U.S. testing of coronavirus vaccine, therapeutic begin

NIH is kicking off the first U.S. clinical trials for COVID-19 with an adaptive trial of remdesivir, an antiviral therapeutic, and a Phase I trial of Moderna’s vaccine candidate. Separately Tuesday, FDA Commissioner Stephen Hahn took to Twitter to debunk media reports referencing a list of 150 drugs at risk for shortages due to the COVID-19 outbreak and CDC warned that it was preparing for a potential pandemic.

The Trump administration has asked Congress for $1.8 billion in additional funding to address the outbreak (see “White House Requests $2.5B”).

NIH’s National Institute of Allergy and Infectious Diseases (NIAID) is running the Phase II trial of remdesivir from Gilead Sciences Inc. (NASDAQ:GILD).

The study, which is being conducted at the University of Nebraska Medical Center, will initially compare the nucleotide analog with placebo, but an interim monitoring system will allow for the introduction of new arms. If one therapy proves efficacious, it will then become the control arm.

The first patient has been enrolled in the trial -- a repatriated patient from the Diamond Princess cruise ship, which was quarantined off Yokohama, Japan, when ongoing transmission was identified on the ship. The trial will enroll up to 394 patients, according to ClinicalTrials.gov.

The U.S. government flew back 329 citizens from the cruise ship last week. Of the 13 people repatriated and transported to the National Quarantine Unit at UNMC, CDC has confirmed that 11 are infected with COVID-19. CDC said Tuesday there have been 53 cases of infection in the U.S.

NIAID Director Anthony Fauci said at an HHS press briefing Tuesday that an identical remdesivir trial is being started in Japan with other patients from the cruise ship. The trial’s design is the same as a pair of Chinese remdesivir trials, which are being conducted by Gilead’s partner, the China-Japan Friendship Hospital in Beijing (see “Gilead Ramping up Remdesivir Production”).

In a separate press briefing Tuesday, WHO Assistant-Director Bruce Aylward said a Chinese remdesivir trial is recruiting slowly because of competition from other agents that are being studied. He called for prioritization of the Gilead therapy because it is the “most promising” agent.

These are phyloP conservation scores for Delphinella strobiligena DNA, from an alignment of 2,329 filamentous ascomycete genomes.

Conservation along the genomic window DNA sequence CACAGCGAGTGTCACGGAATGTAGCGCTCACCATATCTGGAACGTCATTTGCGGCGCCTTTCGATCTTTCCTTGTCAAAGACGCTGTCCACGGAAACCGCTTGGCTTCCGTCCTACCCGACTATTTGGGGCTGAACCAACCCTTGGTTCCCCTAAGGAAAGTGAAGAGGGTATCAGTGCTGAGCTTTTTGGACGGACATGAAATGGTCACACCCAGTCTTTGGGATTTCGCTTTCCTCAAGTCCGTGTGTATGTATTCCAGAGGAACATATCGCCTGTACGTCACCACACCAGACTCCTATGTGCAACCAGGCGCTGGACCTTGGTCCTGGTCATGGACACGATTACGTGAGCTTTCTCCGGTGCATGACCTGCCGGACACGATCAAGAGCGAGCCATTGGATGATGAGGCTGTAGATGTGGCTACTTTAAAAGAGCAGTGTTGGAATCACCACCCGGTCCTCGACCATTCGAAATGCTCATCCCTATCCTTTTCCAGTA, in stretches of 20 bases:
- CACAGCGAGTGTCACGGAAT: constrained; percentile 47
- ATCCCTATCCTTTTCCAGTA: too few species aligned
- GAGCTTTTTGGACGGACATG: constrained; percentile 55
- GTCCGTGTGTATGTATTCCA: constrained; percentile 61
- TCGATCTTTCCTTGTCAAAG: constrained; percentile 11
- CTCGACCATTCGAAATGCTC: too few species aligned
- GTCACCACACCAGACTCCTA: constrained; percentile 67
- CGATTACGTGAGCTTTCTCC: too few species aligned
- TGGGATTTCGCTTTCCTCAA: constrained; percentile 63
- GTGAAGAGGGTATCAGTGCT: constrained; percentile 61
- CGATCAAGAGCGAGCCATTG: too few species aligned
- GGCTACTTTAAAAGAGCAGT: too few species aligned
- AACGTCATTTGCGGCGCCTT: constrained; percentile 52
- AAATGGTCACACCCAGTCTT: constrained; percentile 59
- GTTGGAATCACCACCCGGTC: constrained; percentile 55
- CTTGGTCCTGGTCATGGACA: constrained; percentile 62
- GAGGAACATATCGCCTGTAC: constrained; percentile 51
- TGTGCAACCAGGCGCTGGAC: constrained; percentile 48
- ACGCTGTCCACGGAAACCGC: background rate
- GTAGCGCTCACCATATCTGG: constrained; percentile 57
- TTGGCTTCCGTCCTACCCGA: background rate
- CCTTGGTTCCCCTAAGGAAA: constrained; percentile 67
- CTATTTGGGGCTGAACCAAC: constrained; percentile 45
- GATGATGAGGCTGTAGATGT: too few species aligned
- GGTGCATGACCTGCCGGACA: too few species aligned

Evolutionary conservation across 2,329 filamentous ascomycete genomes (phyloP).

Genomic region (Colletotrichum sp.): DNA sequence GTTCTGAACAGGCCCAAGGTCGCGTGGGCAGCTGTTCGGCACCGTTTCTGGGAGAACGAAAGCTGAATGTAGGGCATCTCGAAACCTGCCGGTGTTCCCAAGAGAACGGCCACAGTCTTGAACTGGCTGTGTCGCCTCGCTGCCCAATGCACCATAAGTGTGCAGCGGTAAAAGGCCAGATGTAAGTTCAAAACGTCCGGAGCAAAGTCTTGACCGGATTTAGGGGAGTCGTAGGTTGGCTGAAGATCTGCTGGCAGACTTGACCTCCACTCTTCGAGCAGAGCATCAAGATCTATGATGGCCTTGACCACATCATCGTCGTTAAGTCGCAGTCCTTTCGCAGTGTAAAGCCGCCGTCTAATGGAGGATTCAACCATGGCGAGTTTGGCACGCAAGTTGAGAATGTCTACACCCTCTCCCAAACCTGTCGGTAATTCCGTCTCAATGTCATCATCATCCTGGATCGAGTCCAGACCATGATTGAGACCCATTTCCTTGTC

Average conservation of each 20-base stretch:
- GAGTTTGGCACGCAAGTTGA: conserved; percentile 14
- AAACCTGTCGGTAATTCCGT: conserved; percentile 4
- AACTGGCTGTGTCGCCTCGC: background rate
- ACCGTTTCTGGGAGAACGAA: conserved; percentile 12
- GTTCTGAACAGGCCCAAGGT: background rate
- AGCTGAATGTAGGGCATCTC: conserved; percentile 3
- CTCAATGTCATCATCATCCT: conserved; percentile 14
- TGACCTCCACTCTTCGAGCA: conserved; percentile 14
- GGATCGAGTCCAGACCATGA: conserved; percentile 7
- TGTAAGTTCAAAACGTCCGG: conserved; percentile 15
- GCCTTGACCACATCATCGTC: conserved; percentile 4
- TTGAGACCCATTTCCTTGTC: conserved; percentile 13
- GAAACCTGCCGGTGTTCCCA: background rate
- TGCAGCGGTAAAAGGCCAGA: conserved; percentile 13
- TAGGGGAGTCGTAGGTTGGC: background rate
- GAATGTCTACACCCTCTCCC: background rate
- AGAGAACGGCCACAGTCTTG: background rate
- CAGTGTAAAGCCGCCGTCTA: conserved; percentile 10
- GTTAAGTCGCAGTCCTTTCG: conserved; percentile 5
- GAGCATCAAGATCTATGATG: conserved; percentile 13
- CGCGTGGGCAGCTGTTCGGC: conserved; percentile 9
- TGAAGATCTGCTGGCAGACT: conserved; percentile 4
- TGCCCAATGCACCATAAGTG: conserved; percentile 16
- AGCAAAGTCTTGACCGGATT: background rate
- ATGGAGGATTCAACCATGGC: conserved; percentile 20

While there are several dozen agents being evaluated in clinical trials for COVID-19, in vitro data for remdesivir have thus far supported the WHO’s prioritization of the therapy (see “Preclinical Potencies of Clinical COVID-19 Candidates”).

From zero to vaccine in 42 days

A Phase I trial for Moderna’s COVID-19 vaccine, which is also being run by NIAID, is slated to start March 6, according to ClinicalTrials.gov. The trial, which will enroll 45 healthy volunteers to receive mRNA-1273, is being conducted at the Kaiser Permanente Washington Health Research Institute in Seattle.

After announcing late Monday that it has shipped the first batch of mRNA-1273, Moderna Inc. (NASDAQ:MRNA) gained $5.17 (28%) to $23.76 Tuesday, adding about $1.9 billion in market cap.

mRNA-1273 is an RNA-based vaccine encoding the SARS-CoV-2 spike protein.

Kizzmekia Corbett, the scientific lead of the coronavirus team at NIAID’s vaccine research center, told BioCentury, “We wanted to target 100 days after sequence release as part of a proof-of-concept towards pandemic preparedness.”

The team was able to achieve its goal in less than half that time. The first clinical batch of mRNA-1273 was ready 42 days after the SARS-CoV-2 sequence was released, Moderna said.

The gains by Moderna’s stock came in stark contrast to biotech and broader indexes. The Dow Jones Industrial Index fell 879 points, or 3.2%, while the NASDAQ Composite slid 2.8%. The NASDAQ Biotechnology Index (NBI) was off 2.3%, and the NYSE Arca Biotechnology Index (BTK) fell 3%. Major indexes began the day with gains only to fall after the CDC’s warning. It was the second straight day of steep declines (see “Biopharma Stocks Tumble as Drug Supply Chain Risk Mounts”).


CDC said in a report published Tuesday that community mitigation measures, like school and meeting cancellations, might be critical to avert widespread COVID-19 transmission.

“We expect we will see community spread in this country,” Nancy Messonnier, director of CDC’s National Center for Immunization and Respiratory Diseases, said during a Tuesday press conference. “It’s not so much a question of if this will happen anymore, but rather more a question of exactly when this will happen and how many people in this country will have severe illness.”

Hahn’s comments on social media came after an Axios report said Monday that about 150 therapies are on a list of drugs at risk for shortages compiled by FDA. At the time, CDER declined to comment to BioCentury on the existence of the list, but Hahn tweeted late Tuesday that reports on the list are incorrect and that “no firms are reporting drug shortages due to #COVID19, including the approximately 20 drug products that are solely sourced from China.”

Further analysis of the coronavirus crisis can be found at https://www.biocentury.com/coronavirus. The COVID-19 content is free to all who visit the site.

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